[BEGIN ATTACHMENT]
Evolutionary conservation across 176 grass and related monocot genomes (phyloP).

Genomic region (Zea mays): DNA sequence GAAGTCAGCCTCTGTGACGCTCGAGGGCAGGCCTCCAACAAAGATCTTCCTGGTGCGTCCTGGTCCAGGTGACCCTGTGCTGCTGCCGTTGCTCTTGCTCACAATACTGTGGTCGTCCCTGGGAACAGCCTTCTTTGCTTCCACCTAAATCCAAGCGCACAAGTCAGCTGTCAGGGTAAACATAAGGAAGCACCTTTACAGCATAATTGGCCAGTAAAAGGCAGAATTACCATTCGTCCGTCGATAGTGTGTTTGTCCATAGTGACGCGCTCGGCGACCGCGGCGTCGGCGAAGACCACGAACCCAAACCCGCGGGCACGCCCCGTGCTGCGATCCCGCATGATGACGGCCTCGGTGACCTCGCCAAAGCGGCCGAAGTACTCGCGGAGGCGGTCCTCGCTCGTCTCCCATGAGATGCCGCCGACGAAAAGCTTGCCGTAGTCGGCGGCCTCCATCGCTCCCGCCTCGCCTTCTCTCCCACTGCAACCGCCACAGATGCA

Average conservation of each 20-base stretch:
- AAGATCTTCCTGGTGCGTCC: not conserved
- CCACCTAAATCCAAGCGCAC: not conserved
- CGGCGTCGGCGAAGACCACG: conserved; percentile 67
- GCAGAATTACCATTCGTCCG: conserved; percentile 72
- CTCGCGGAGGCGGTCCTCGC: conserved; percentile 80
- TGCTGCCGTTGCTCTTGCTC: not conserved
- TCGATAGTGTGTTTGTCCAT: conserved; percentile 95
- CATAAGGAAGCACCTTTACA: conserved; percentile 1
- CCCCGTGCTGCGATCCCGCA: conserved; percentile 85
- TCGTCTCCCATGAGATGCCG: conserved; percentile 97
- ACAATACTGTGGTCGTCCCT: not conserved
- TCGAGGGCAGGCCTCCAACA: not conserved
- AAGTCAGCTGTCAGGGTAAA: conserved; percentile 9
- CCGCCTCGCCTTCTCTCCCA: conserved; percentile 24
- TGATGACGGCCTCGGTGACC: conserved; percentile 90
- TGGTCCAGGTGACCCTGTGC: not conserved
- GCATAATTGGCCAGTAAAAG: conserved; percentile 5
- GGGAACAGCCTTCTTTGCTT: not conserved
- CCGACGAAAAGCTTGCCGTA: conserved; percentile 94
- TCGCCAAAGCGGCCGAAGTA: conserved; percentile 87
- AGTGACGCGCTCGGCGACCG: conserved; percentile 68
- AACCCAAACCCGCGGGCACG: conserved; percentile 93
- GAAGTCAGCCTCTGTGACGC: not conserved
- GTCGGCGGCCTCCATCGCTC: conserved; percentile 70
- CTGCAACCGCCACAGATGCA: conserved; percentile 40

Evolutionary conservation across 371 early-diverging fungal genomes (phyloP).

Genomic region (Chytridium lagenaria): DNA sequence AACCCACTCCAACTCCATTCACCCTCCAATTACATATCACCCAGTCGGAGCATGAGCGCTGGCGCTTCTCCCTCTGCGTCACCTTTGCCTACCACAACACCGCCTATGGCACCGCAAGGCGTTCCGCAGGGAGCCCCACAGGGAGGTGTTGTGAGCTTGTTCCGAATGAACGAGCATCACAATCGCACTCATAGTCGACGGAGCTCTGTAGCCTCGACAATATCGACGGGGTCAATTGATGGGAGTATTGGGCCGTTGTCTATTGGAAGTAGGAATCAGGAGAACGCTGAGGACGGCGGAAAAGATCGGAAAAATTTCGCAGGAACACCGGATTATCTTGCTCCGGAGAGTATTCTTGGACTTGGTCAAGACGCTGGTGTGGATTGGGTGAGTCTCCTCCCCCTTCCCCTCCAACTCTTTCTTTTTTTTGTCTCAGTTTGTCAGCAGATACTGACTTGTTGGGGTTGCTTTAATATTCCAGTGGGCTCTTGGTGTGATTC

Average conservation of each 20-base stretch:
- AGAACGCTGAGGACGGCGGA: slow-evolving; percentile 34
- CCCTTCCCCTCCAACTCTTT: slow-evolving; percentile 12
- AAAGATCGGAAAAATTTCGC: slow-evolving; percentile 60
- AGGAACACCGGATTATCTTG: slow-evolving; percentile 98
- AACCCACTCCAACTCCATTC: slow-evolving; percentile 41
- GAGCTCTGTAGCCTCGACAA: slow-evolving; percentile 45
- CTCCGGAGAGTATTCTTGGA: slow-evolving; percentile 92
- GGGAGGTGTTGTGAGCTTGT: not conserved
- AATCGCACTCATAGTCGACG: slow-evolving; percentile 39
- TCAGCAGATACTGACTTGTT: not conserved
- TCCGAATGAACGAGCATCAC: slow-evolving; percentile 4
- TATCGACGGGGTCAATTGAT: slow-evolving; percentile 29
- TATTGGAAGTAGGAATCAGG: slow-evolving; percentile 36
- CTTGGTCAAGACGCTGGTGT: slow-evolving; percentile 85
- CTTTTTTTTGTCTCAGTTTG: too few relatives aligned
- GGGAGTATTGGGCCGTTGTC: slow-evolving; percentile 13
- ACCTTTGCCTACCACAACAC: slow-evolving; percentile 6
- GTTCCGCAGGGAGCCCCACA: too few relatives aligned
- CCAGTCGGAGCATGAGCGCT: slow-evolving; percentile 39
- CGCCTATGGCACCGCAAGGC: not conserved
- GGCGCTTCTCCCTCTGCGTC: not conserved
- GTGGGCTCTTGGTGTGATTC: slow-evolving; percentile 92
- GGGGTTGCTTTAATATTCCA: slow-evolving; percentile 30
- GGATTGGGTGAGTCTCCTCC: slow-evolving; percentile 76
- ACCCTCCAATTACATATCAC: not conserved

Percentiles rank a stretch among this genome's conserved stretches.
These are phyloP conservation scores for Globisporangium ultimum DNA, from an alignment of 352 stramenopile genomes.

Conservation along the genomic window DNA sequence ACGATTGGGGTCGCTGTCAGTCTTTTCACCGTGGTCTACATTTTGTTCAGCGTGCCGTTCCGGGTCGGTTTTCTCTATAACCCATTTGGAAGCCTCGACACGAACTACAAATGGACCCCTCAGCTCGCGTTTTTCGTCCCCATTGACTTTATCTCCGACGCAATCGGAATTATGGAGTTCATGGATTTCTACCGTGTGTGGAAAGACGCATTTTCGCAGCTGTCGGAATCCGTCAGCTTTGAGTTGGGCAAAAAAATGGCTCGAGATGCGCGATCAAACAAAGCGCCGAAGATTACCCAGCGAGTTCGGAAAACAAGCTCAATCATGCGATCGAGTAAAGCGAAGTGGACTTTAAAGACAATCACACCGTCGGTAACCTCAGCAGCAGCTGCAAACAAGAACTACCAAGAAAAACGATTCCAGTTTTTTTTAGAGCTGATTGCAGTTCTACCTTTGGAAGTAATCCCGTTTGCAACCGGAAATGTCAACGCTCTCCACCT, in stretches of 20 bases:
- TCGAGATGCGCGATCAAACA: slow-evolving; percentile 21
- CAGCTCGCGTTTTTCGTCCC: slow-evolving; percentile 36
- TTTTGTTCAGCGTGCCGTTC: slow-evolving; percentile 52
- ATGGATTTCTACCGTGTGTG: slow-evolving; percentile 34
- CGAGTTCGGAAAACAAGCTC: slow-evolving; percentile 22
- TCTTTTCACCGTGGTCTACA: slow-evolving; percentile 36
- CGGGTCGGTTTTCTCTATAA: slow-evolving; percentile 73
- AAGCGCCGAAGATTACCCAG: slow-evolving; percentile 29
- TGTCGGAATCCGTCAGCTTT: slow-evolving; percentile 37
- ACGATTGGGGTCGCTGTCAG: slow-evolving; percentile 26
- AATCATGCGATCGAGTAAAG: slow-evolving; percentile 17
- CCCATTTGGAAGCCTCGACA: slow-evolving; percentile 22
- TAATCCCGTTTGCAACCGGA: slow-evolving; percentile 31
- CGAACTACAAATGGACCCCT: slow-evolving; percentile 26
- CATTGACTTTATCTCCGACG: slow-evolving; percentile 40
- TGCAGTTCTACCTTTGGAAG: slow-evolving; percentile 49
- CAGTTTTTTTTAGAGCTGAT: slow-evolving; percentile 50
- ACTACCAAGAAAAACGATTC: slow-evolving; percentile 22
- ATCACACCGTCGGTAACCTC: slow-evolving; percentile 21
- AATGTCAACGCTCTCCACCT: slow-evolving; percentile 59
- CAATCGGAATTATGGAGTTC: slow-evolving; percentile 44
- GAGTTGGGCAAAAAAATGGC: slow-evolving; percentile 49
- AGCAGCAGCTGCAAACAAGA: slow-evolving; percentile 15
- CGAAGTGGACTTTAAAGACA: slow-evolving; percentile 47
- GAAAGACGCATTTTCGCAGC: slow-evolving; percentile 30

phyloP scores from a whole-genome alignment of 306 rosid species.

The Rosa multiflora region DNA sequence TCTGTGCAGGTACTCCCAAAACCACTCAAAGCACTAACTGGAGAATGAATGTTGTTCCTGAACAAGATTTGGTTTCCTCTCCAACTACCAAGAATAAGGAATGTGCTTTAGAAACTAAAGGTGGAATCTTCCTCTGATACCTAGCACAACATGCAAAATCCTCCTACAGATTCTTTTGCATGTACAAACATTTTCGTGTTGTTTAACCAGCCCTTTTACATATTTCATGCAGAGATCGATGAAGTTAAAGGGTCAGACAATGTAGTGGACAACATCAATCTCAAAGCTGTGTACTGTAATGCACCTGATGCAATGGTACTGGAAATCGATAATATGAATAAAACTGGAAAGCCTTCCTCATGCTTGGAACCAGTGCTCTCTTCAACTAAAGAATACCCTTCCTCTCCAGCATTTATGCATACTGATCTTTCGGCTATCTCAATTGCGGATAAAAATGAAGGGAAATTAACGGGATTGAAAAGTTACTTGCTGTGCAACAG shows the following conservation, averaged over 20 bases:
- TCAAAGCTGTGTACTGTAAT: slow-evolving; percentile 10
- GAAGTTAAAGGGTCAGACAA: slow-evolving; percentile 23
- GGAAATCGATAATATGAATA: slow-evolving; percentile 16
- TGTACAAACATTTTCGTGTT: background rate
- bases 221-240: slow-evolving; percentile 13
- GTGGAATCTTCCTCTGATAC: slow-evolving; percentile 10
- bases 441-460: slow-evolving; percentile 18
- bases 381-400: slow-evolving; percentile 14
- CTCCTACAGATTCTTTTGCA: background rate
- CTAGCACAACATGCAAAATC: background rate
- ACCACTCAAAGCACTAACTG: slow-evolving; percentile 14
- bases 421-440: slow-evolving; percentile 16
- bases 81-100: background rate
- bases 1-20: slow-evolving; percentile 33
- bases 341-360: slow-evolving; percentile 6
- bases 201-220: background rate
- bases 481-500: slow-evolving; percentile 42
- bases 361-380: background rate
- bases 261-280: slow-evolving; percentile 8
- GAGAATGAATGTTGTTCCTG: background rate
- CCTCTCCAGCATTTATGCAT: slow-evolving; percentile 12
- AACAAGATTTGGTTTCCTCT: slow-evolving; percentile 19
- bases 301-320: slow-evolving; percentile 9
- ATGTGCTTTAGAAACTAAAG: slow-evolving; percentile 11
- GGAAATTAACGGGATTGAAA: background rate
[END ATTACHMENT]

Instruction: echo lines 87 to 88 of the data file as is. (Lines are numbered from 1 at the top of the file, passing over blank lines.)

- TCAAAGCTGTGTACTGTAAT: slow-evolving; percentile 10
- GAAGTTAAAGGGTCAGACAA: slow-evolving; percentile 23